Intellectual Property (IP) 13.5%
Construction and Extraction Occupations Shielded Metal Arc Welding (SMAW) 19.6%
Programmable Logic Controllers (PLC) / Automation 9.6%
Tungsten Inert Gas (TIG) Welding 8.0%

Skills Most Lacking

When listing the most-commonly lacking hard and soft skills they'd like to see in recent grads, hiring managers called out writing proficiency as the hard skill most commonly lacking and critical thinking/problem solving as the most commonly lacking soft skill. Public speaking and attention to detail follow for the second-most-lacking hard and soft skills, respectively.

Hard/Soft Skill % of Managers Who Feel New Grads Lack Skill
Hard Writing proficiency 44%
Public speaking 39%
Data analysis (Excel, Tableau, Python, R, etc.) 36%
Industry-specific software (Salesforce, CAD, Quickbooks, etc.) 34%
Mathematics 19%
Design 14%
Coding/computer programming 12%
Foreign language proficiency 11%
SEO/SEM marketing 7%
Soft Critical thinking/problem solving 60%
Attention to detail 56%
Communication 46%
Ownership 44%
Leadership 44%
Interpersonal skills/teamwork 36%
Grit 25%
Curiosity 16%

The Skills Gap

Recent college grads may be lacking crucial skills needed in the professional world, but one thing they're not lacking is confidence; while only 50 percent of managers feel recent grads are prepared for a full-time job, 87 percent of grads feel they're ready for the big time. The "skills gap," as it's known, is accentuated when it comes to Millennials working for Gen-Xers or Baby Boomers, who feel even more strongly that recent grads are unprepared for full-time jobs, with only 47 percent and 48 percent, respectively, believing recent grads are prepared.

Preparedness of Recent College Grads Grads Managers The Gap
Extremely 25% 8% 17%
Mostly 62% 42% 20%
Minimally 11% 35% -24%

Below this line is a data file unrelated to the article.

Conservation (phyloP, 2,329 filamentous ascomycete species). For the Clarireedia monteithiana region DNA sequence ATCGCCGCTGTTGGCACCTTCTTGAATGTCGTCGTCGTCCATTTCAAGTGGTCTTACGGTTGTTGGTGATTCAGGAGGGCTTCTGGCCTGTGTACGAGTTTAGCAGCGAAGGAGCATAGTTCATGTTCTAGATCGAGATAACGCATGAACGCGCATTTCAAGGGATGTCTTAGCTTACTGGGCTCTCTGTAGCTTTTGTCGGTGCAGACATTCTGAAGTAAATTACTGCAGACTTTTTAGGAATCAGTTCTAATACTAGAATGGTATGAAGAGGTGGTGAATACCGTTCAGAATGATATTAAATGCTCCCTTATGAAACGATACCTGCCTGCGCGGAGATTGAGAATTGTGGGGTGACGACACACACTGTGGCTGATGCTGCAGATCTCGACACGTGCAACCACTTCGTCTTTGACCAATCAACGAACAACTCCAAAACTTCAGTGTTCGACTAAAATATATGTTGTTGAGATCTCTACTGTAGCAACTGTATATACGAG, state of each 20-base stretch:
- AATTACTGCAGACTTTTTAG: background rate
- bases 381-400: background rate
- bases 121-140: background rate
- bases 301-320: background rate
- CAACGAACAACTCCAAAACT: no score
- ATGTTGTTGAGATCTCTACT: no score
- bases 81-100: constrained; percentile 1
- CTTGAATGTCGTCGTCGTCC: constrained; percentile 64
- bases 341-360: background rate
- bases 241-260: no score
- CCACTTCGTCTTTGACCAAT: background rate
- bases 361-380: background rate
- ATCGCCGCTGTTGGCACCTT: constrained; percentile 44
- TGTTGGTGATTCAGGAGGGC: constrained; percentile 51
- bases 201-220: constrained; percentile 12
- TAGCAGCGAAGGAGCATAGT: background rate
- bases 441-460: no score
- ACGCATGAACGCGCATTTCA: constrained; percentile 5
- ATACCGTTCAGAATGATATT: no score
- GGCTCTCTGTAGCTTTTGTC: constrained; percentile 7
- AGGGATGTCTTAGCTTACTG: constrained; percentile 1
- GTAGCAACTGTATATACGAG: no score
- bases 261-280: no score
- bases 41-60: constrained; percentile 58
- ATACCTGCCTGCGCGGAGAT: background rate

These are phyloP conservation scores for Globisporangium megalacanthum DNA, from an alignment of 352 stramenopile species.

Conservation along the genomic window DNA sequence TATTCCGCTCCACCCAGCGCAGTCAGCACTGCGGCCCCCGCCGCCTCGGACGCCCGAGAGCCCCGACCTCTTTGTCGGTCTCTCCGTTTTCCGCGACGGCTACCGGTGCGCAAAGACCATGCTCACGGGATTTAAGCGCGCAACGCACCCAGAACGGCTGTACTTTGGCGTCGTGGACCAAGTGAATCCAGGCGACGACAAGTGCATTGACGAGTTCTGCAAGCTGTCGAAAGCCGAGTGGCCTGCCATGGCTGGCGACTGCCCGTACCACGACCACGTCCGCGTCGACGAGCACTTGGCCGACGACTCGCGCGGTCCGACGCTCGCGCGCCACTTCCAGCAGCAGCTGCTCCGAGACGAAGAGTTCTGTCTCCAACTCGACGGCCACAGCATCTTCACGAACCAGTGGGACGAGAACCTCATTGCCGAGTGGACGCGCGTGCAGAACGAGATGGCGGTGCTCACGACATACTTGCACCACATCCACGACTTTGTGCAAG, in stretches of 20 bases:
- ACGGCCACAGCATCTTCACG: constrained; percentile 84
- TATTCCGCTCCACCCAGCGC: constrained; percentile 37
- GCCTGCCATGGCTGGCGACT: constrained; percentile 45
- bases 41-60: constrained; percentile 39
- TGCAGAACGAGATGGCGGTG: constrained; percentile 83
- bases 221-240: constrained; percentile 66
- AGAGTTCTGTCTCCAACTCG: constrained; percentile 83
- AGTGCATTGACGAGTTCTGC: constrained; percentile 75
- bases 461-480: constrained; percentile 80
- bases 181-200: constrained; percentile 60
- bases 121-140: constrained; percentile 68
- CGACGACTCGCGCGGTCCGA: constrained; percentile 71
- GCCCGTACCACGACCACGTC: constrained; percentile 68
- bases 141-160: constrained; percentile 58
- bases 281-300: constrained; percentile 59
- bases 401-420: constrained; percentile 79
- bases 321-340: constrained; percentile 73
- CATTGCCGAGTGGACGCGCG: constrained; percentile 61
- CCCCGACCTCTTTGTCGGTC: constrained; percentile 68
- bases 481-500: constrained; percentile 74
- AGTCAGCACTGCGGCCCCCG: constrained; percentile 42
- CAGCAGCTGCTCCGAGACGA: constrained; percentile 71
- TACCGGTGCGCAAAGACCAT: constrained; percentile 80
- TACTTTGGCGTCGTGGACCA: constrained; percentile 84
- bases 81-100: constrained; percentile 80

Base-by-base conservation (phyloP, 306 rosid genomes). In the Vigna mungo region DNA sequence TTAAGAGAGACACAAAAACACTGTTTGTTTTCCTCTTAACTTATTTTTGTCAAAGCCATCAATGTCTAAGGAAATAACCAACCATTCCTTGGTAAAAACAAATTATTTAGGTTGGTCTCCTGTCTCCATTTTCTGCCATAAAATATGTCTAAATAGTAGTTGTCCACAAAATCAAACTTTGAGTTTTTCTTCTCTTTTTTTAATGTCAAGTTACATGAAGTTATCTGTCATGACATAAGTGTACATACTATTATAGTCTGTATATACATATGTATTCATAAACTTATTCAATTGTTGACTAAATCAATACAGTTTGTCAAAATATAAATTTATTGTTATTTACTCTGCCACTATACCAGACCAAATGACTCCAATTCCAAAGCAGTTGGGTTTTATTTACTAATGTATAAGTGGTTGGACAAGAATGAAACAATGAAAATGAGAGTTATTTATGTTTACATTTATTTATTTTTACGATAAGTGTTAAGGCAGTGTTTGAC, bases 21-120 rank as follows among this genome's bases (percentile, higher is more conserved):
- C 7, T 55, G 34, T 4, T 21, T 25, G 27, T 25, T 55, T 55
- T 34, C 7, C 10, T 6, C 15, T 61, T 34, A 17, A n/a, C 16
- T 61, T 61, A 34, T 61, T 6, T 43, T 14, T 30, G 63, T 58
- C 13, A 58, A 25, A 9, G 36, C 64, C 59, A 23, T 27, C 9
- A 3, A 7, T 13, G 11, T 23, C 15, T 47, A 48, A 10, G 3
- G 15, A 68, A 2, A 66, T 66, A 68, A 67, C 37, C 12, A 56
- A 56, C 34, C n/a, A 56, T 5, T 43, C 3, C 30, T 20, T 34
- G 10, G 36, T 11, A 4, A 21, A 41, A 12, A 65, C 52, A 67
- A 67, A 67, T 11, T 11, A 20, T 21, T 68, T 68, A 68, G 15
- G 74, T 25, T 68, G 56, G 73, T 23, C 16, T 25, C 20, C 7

Unprepared 3% 15% -12%
% Well Prepared 87% 50% 37%

Skills Across America

Depending on which region of the United States you call home, the likelihood for you to possess certain skills can change, based on the prevalence of certain industries concentrated in the part of the country you call home. The most relatively common skills for the East North Central region, for example, are specific to manufacturing and machinery, which makes sense in this part of the country often referred to as "The Rust Belt." Similarly, the fact many skills in the South Atlantic region are associated with government and intelligence gathering aligns with the number of government jobs in Washington D.C. and the surrounding cities and states.

Census Region Top 3 Common Skills Relative Commonness
East North Central NX Unigraphics 3.23
Plastic Molding 2.42
CATIA 2.01
East South Central International Statistical Classifications of Diseases - 10 (ICD - 10) Coding 1.97
Urology 1.95
Worship Planning and Leading 1.91
Mid-Atlantic Technical Garment Knowledge 2.36
Patternmaking 2.32
Media Management 2.03
Mountain Bodwork Therapy 1.98
Global Positioning Systems (GPS) 1.85
Land Surveying 1.81
New England Biotechnology 3.03
Molecular Biology 2.25
Siding Installation 2.01
Pacific Algorithm Development 3.38
Pedodontics 3.32
verilog 3.29
South Atlantic Signals Intelligence (SIGINT) 3.21
Human Intelligence (HUMINT) 3.15
Geospatial Intelligence (GEOINT) 3.03
West North Central Plasma Cutting 1.91
Autodesk Inventor 1.83
Loan Documents 1.79
West South Central Reservoir Engineering 6.59
Drilling Engineering 6.08
Well Production Engineering 5.58

* This is how relatively common the skill is in this region compared to the entire US. For example, it is 3.23 times more likely for a worker in the East North Central Region of the U.S. to possess the skill NX Unigraphics than the average worker in the U.S.

Skills On the Rise

Considering the explosion of tech-related jobs in the past decade—or more—it's no surprise some of the most in-demand skills are related to the tech industry; the nine skills that provide the biggest pay boost and have emerged in the past five years are all tech related. It's also no surprise we expect this trend to continue. Also worth nothing, of these nine skills, seven rely upon expert understanding of programming languages, operating systems or software frameworks.